So You’re Thinking of Moving Away From Home in New England
Venturing away from New England
This past weekend, I was a guest at a going-away party in North Hampton, New Hampshire for a couple of friends who are moving to Nashville, Tennessee later this week for a new job. While sources like Realtor.com and Fortune are ranking areas of New England in the Top 10 housing markets in the U.S., there are plenty of New Englanders that are trying their hand at leaving a place they've known their entire lives to try living in another part of the country.
While at the going away party and engaging in conversation, I had a chance to reflect on leaving New England from three different unique viewpoints.
Viewpoint 1: Watching loved ones leave for the first time
Just over a decade ago, I watched my cousin (who I view as more of a brother) and his now-wife, pack up their entire lives and leave New England for the first time. It's an interesting thing to view from the outside -- watching two people that are closest to you in life, pack up everything they own and prepare to leave the only place they've ever known. It almost seemed surreal -- like at some point they'd back out and just be like, "Yeah, just kidding, we could never leave home."
But they did. Ironically, they moved to Nashville back in 2011 and stayed down there for a few years. On one hand, I selfishly hated them for it. As we go through life, we grow close to people and they become "our person" or "our people," and the two of them were my people. We were attached at the hip every weekend, and in one swift decision, they were over 1,100 miles away.
Thankfully, technology has made it a lot easier to stay in touch with people miles and miles away from you, but regardless of how many texts you send and FaceTimes you hop on, it's not the same.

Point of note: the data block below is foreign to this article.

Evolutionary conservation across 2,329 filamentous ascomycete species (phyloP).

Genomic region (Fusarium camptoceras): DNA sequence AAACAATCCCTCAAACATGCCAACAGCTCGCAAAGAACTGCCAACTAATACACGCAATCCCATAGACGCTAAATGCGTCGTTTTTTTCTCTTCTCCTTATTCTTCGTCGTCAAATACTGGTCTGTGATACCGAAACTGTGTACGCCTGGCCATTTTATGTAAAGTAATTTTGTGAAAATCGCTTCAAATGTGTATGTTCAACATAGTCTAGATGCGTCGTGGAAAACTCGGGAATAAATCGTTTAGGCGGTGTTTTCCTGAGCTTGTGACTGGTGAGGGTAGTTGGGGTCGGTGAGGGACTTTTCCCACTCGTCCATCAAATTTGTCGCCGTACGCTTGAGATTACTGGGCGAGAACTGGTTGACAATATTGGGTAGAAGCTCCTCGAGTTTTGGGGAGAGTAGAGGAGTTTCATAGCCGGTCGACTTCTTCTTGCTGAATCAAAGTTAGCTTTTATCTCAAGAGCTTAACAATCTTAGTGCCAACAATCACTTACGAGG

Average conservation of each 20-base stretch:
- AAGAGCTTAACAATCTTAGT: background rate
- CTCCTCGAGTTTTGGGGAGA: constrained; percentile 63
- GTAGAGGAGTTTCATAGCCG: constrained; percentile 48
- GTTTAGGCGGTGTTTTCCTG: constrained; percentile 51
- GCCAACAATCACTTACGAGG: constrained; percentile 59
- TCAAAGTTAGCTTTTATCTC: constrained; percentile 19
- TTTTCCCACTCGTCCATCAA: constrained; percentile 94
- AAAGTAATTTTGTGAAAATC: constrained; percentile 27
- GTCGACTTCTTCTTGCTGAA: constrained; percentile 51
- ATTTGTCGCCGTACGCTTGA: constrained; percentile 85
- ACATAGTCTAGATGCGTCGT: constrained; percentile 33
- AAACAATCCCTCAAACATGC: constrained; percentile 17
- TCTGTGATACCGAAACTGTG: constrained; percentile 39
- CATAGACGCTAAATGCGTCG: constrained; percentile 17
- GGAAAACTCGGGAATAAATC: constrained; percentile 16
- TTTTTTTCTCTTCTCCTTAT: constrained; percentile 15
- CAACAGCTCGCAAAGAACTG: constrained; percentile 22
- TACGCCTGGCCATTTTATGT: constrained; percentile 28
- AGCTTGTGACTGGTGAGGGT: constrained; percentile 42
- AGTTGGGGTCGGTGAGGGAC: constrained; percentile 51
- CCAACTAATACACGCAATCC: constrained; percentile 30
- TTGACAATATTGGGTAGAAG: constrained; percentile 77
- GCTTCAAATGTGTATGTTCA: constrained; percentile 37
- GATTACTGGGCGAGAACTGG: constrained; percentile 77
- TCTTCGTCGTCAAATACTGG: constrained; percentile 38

Viewpoint 2: Moving away from the only place you've ever known
Shortly after my cousin and his now-wife moved back home to New England, the shoe was on the other foot and I was the one that ended up moving out of the only area I've ever known. Back in the summer of 2018, I moved to Tulsa, Oklahoma for work. It was pretty similar to when my cousin and his wife moved -- I had no relationship or children I was parenting tying me down to this area, just family and friends I'd miss. But, not to quote Eminem, sometimes in life you only have one shot and one opportunity to seize a moment, and this was mine.
I've always grown up super close to my family (I refer you back to having a cousin and his wife who are like my brother and sister), and we've never lived more than 20 minutes away from one another. It helped having my cousin and his wife back home so they could prep me for what to expect, but there was one glaring difference between their journey and mine -- they had each other, but I was moving 1,600 miles away solo.
19 months later, I ended up back in New England a completely different person -- very much for the better.
Viewpoint 3: Watching friends move away after living the experience
That brings us back to real time, where my friends will start their road trip down to their new home in Nashville on Wednesday and be at their new apartment by Friday. It was an interesting dynamic, really, thinking back on it now -- sitting in the booth with my buddy and just filling him in on the different ranges of emotions he'll feel as departure day gets closer. And I'll tell you the same thing I told him, and tell any friend who talks about venturing out.
If you get the opportunity to leave New England -- take it. Not because there's anything wrong with this region. There isn't. But because there are few times in life where we get the opportunity to go out there and explore not only what life outside of New England is like, but also what we're made of.
Whether you move with someone or go solo, you're forced to grow and learn so much about yourself that you never knew before. There are times you'll be over-the-top happy with your decision, and times where you'll miss home so much you feel it in your bones. But if you have no strings tying you down and preventing you from taking the leap -- take it.
You'll thank me later.